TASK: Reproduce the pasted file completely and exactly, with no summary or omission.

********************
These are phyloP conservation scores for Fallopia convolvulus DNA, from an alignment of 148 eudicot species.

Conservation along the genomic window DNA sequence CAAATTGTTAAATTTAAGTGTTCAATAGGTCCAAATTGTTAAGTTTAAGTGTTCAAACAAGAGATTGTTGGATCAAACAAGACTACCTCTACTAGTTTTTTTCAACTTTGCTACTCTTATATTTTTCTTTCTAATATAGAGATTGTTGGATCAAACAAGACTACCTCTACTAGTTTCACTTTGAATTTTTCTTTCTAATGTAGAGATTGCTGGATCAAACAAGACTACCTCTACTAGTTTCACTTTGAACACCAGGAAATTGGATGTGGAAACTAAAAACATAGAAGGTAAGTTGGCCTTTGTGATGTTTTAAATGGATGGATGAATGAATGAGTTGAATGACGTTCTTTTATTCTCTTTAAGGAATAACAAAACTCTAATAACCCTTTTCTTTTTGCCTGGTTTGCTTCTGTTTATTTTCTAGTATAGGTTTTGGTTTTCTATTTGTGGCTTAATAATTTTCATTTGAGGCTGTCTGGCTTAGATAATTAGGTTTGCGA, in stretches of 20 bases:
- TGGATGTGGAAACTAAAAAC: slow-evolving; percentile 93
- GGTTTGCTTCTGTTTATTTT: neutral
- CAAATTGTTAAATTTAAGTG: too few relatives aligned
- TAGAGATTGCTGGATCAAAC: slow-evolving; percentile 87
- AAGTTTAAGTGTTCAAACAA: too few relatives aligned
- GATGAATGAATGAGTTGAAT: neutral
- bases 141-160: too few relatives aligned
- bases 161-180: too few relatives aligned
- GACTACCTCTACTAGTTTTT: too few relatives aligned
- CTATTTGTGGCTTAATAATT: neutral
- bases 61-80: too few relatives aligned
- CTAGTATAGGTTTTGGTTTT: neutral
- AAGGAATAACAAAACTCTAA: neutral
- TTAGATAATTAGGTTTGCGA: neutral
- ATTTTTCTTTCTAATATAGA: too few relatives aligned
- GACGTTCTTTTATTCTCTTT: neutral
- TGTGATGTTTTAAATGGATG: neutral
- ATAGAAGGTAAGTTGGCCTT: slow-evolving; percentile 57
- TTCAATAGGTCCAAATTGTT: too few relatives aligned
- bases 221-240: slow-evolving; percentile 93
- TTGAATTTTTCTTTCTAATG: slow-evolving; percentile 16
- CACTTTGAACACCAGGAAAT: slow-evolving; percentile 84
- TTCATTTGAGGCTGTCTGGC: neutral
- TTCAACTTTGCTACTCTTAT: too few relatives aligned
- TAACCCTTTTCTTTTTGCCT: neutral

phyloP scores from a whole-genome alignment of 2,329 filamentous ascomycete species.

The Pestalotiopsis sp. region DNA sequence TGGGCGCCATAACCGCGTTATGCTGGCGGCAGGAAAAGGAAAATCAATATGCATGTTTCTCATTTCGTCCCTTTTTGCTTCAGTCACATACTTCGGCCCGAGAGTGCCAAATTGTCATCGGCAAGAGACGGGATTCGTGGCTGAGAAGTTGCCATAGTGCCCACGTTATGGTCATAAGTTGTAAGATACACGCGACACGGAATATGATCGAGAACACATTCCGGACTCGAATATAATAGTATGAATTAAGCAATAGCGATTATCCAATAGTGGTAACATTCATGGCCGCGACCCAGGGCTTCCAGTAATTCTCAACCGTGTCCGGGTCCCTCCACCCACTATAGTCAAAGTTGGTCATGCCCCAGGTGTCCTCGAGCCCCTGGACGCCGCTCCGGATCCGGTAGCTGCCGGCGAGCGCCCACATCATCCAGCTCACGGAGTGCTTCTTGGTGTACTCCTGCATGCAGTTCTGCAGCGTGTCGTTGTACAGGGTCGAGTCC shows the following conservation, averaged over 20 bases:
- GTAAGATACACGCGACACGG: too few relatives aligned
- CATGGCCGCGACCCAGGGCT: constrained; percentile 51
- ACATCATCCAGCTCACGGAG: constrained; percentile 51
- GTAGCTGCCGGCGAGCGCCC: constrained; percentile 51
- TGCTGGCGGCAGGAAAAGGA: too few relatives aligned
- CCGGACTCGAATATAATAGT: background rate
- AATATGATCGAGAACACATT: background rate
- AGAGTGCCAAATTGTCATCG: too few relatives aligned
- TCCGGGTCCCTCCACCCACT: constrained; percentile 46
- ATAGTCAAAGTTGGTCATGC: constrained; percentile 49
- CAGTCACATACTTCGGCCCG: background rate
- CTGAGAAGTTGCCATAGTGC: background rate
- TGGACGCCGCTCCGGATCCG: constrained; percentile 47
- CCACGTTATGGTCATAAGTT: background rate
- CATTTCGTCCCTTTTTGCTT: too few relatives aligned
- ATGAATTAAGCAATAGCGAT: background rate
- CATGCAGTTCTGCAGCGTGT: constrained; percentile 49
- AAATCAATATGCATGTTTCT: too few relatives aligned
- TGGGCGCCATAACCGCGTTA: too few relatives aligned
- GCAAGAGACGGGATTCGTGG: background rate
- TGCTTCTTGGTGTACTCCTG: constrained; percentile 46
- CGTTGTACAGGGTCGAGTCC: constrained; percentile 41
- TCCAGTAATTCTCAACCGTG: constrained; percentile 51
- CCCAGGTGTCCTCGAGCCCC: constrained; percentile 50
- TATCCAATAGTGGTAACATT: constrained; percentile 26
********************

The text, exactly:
These are phyloP conservation scores for Fallopia convolvulus DNA, from an alignment of 148 eudicot species.

Conservation along the genomic window DNA sequence CAAATTGTTAAATTTAAGTGTTCAATAGGTCCAAATTGTTAAGTTTAAGTGTTCAAACAAGAGATTGTTGGATCAAACAAGACTACCTCTACTAGTTTTTTTCAACTTTGCTACTCTTATATTTTTCTTTCTAATATAGAGATTGTTGGATCAAACAAGACTACCTCTACTAGTTTCACTTTGAATTTTTCTTTCTAATGTAGAGATTGCTGGATCAAACAAGACTACCTCTACTAGTTTCACTTTGAACACCAGGAAATTGGATGTGGAAACTAAAAACATAGAAGGTAAGTTGGCCTTTGTGATGTTTTAAATGGATGGATGAATGAATGAGTTGAATGACGTTCTTTTATTCTCTTTAAGGAATAACAAAACTCTAATAACCCTTTTCTTTTTGCCTGGTTTGCTTCTGTTTATTTTCTAGTATAGGTTTTGGTTTTCTATTTGTGGCTTAATAATTTTCATTTGAGGCTGTCTGGCTTAGATAATTAGGTTTGCGA, in stretches of 20 bases:
- TGGATGTGGAAACTAAAAAC: slow-evolving; percentile 93
- GGTTTGCTTCTGTTTATTTT: neutral
- CAAATTGTTAAATTTAAGTG: too few relatives aligned
- TAGAGATTGCTGGATCAAAC: slow-evolving; percentile 87
- AAGTTTAAGTGTTCAAACAA: too few relatives aligned
- GATGAATGAATGAGTTGAAT: neutral
- bases 141-160: too few relatives aligned
- bases 161-180: too few relatives aligned
- GACTACCTCTACTAGTTTTT: too few relatives aligned
- CTATTTGTGGCTTAATAATT: neutral
- bases 61-80: too few relatives aligned
- CTAGTATAGGTTTTGGTTTT: neutral
- AAGGAATAACAAAACTCTAA: neutral
- TTAGATAATTAGGTTTGCGA: neutral
- ATTTTTCTTTCTAATATAGA: too few relatives aligned
- GACGTTCTTTTATTCTCTTT: neutral
- TGTGATGTTTTAAATGGATG: neutral
- ATAGAAGGTAAGTTGGCCTT: slow-evolving; percentile 57
- TTCAATAGGTCCAAATTGTT: too few relatives aligned
- bases 221-240: slow-evolving; percentile 93
- TTGAATTTTTCTTTCTAATG: slow-evolving; percentile 16
- CACTTTGAACACCAGGAAAT: slow-evolving; percentile 84
- TTCATTTGAGGCTGTCTGGC: neutral
- TTCAACTTTGCTACTCTTAT: too few relatives aligned
- TAACCCTTTTCTTTTTGCCT: neutral

phyloP scores from a whole-genome alignment of 2,329 filamentous ascomycete species.

The Pestalotiopsis sp. region DNA sequence TGGGCGCCATAACCGCGTTATGCTGGCGGCAGGAAAAGGAAAATCAATATGCATGTTTCTCATTTCGTCCCTTTTTGCTTCAGTCACATACTTCGGCCCGAGAGTGCCAAATTGTCATCGGCAAGAGACGGGATTCGTGGCTGAGAAGTTGCCATAGTGCCCACGTTATGGTCATAAGTTGTAAGATACACGCGACACGGAATATGATCGAGAACACATTCCGGACTCGAATATAATAGTATGAATTAAGCAATAGCGATTATCCAATAGTGGTAACATTCATGGCCGCGACCCAGGGCTTCCAGTAATTCTCAACCGTGTCCGGGTCCCTCCACCCACTATAGTCAAAGTTGGTCATGCCCCAGGTGTCCTCGAGCCCCTGGACGCCGCTCCGGATCCGGTAGCTGCCGGCGAGCGCCCACATCATCCAGCTCACGGAGTGCTTCTTGGTGTACTCCTGCATGCAGTTCTGCAGCGTGTCGTTGTACAGGGTCGAGTCC shows the following conservation, averaged over 20 bases:
- GTAAGATACACGCGACACGG: too few relatives aligned
- CATGGCCGCGACCCAGGGCT: constrained; percentile 51
- ACATCATCCAGCTCACGGAG: constrained; percentile 51
- GTAGCTGCCGGCGAGCGCCC: constrained; percentile 51
- TGCTGGCGGCAGGAAAAGGA: too few relatives aligned
- CCGGACTCGAATATAATAGT: background rate
- AATATGATCGAGAACACATT: background rate
- AGAGTGCCAAATTGTCATCG: too few relatives aligned
- TCCGGGTCCCTCCACCCACT: constrained; percentile 46
- ATAGTCAAAGTTGGTCATGC: constrained; percentile 49
- CAGTCACATACTTCGGCCCG: background rate
- CTGAGAAGTTGCCATAGTGC: background rate
- TGGACGCCGCTCCGGATCCG: constrained; percentile 47
- CCACGTTATGGTCATAAGTT: background rate
- CATTTCGTCCCTTTTTGCTT: too few relatives aligned
- ATGAATTAAGCAATAGCGAT: background rate
- CATGCAGTTCTGCAGCGTGT: constrained; percentile 49
- AAATCAATATGCATGTTTCT: too few relatives aligned
- TGGGCGCCATAACCGCGTTA: too few relatives aligned
- GCAAGAGACGGGATTCGTGG: background rate
- TGCTTCTTGGTGTACTCCTG: constrained; percentile 46
- CGTTGTACAGGGTCGAGTCC: constrained; percentile 41
- TCCAGTAATTCTCAACCGTG: constrained; percentile 51
- CCCAGGTGTCCTCGAGCCCC: constrained; percentile 50
- TATCCAATAGTGGTAACATT: constrained; percentile 26